Wednesday , 24 April 2019
The Chandreshwar Heights

The Chandreshwar Heights

By Mini Vijayan
The season of field trips commence towards the end of the monsoon season. A curriculum-prescribed one-day field trip was planned for botany students of Semester I and V of Carmel College, Goa. Mid-August to end-September seems to be the right time for field studies, especially, with reference to plants because the floral abundance is at its peak at this time of the year in Goa. Our trip was planned for August 19. The bus was waiting within the campus. Excitement and enthusiasm filled the air as we started off to Chandreshwar hills in Gudi-Paroda in the Quepem taluka, which are otherwise known as Chandranath hills.
The hills stand at a height of approximately 350 meters above sea level. One may reach the hills by hiking through a mud path or vehicle. The later will take you up to the edge of the steps, which are made of natural black stone. The steps lead to an ancient Shiva temple. Chandreshwar – Lord Shiva – was the titular deity of Bhoja kings who ruled South Goa till the mid eighth century. Apart from nature lovers, pilgrims also throng to the place during festivals. It is said that the Shivlinga is positioned in the sanctum sanctorum in such a way that on full moon days it gets bathed in moonlight! (Incidentally, there is a Chandranath temple in our neighbouring country Bangladesh, too.)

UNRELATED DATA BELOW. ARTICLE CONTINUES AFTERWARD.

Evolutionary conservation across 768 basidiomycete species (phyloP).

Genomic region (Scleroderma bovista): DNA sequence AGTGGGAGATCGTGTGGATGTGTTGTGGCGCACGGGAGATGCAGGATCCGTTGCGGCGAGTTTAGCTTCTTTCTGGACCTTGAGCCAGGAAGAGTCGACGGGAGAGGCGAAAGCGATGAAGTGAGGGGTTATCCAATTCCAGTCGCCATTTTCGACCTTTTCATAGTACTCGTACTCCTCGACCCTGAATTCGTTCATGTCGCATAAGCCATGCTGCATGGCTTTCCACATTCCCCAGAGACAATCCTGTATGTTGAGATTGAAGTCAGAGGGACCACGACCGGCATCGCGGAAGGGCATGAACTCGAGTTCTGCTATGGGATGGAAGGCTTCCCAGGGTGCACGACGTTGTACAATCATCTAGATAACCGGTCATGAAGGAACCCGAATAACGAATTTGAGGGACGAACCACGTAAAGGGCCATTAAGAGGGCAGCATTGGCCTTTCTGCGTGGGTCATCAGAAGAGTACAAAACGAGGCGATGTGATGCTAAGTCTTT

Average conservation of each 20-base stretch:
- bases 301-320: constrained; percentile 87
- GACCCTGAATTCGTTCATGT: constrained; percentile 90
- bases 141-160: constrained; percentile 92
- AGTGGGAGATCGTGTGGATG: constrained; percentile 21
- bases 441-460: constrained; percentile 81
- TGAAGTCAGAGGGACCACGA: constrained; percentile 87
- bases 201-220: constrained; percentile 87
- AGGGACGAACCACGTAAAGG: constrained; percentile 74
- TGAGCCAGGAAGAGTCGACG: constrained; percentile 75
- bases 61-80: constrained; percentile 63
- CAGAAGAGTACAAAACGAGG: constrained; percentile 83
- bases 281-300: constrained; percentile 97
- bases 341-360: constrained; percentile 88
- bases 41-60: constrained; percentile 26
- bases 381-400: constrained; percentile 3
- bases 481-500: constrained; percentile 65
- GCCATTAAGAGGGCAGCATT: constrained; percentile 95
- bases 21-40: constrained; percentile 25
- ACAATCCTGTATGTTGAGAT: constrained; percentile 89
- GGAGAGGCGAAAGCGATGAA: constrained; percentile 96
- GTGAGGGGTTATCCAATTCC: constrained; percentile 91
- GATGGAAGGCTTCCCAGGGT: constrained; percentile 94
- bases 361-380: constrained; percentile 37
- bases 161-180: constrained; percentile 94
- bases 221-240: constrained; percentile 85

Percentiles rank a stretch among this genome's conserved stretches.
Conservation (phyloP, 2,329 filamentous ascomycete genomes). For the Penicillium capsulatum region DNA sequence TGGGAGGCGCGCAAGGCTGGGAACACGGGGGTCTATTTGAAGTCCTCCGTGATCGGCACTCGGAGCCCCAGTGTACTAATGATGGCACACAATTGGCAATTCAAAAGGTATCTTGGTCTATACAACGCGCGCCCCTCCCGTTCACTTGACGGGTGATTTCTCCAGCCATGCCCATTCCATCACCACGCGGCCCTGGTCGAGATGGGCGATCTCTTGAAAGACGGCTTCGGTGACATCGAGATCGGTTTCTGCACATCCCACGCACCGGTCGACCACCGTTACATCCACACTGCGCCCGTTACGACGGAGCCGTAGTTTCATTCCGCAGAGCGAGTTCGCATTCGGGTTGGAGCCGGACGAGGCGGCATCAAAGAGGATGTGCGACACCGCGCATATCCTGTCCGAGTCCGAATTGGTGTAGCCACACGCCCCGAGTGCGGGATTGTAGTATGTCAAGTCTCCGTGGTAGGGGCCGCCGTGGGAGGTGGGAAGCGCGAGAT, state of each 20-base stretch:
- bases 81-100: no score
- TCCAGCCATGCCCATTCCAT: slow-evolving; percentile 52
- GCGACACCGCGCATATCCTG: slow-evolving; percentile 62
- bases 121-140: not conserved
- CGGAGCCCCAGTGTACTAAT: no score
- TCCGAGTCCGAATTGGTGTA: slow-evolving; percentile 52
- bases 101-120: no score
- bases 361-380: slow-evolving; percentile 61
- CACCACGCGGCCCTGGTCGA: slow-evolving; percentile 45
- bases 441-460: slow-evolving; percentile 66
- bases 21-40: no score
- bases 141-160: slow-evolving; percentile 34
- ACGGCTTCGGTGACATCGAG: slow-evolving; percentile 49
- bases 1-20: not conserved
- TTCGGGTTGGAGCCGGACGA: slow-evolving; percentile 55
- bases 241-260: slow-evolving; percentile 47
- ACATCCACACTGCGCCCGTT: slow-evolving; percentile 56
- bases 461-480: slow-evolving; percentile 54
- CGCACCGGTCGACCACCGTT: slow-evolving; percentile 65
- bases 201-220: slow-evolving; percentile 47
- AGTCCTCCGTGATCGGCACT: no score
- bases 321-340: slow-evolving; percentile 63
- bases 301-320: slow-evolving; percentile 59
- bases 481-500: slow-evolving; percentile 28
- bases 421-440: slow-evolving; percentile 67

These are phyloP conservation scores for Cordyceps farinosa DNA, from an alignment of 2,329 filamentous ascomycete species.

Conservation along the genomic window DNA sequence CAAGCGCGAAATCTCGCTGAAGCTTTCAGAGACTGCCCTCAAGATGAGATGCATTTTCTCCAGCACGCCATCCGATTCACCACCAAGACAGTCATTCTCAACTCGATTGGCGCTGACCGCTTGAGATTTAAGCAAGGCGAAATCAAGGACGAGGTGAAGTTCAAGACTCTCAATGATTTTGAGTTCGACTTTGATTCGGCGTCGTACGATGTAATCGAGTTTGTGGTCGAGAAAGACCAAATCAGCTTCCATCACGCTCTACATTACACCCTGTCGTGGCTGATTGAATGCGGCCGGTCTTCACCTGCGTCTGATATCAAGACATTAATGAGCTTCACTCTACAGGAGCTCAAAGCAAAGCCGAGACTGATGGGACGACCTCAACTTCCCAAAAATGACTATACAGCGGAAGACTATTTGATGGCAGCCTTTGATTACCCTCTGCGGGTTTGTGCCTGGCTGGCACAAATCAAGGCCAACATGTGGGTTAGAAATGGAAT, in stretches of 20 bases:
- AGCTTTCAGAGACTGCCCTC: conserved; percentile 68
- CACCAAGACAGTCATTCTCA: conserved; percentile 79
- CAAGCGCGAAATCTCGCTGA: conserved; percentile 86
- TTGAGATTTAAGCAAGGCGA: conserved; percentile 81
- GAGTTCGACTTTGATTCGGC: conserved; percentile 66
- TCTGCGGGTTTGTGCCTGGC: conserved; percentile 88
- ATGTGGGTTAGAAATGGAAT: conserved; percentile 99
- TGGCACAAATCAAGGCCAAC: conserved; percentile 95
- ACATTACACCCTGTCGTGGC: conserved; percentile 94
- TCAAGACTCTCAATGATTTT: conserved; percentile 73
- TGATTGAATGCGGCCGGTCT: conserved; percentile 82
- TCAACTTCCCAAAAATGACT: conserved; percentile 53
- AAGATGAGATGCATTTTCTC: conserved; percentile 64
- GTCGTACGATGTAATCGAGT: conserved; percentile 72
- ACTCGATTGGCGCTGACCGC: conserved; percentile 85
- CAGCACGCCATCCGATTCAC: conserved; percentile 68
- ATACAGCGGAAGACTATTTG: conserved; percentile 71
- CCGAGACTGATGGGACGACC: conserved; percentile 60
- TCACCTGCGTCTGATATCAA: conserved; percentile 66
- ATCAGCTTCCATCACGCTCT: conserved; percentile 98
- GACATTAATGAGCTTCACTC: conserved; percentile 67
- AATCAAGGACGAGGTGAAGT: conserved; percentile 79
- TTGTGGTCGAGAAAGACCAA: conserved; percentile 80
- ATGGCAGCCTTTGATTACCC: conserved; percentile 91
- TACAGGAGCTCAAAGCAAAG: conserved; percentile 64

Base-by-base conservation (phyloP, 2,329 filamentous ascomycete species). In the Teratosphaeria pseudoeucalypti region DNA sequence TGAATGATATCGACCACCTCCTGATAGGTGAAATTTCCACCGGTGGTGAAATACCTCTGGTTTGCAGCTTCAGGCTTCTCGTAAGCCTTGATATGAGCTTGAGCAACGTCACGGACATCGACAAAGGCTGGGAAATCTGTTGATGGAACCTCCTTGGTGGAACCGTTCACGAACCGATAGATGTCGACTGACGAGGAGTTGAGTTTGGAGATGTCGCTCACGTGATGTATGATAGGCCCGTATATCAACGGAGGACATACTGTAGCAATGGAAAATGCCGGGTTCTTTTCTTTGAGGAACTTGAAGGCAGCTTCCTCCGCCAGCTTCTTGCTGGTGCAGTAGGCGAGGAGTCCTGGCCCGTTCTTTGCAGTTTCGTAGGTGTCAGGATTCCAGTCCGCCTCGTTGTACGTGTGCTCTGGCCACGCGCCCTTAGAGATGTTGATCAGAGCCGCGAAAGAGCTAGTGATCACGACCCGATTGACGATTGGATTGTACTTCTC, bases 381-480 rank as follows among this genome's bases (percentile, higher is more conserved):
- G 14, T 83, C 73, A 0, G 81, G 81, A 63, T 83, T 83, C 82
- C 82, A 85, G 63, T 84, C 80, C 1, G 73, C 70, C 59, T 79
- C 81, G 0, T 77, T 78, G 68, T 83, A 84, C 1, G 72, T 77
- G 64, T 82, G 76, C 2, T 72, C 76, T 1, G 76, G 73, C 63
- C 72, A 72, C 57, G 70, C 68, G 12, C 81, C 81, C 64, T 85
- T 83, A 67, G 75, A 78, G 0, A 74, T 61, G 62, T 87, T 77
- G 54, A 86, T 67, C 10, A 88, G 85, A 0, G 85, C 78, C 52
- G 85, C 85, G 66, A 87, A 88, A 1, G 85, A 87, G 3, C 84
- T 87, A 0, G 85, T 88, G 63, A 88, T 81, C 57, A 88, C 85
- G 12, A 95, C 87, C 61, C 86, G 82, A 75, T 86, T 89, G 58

The bus dropped us at the foothills from where the team walked for more than one-and-a-half-hour during which they had a close look at floral components of the area. There was greenery everywhere and as we walked there was the background music of the stream to accompany us. However, we could not see the stream because of the thick vegetation. Sal (teak) was a common occurrence which was found in association with Macaranga Peltata (Chamdivado), Anacardium Occidentale (cashew), Mangifera Indica (wild mango), Garcinia(kokum), etc and shrubs like Mussaenda Frondosa (lavasat), Ixora Coccinea(patkali), orchids like Eria and climbers like Cissus, Vitis, etc, were common. Herbs were plenty. Seasonal Wild Balsams, Sida Rhombifolia, Sonerila Rheedi and Melastoma Malabathricum with its beautiful, bright purple flowers were abundant. Perched on muddy and rocky slopes grew wild Begonias, non- flowering plants like mosses, liverworts and ferns.
We sat for lunch on the steps and later visited a spring protected by the temple authorities.
Students were very receptive to the knowledge provided which made the trip a fulfilling experience.
(The writer is associate professor at the Department of Botany in Carmel College)

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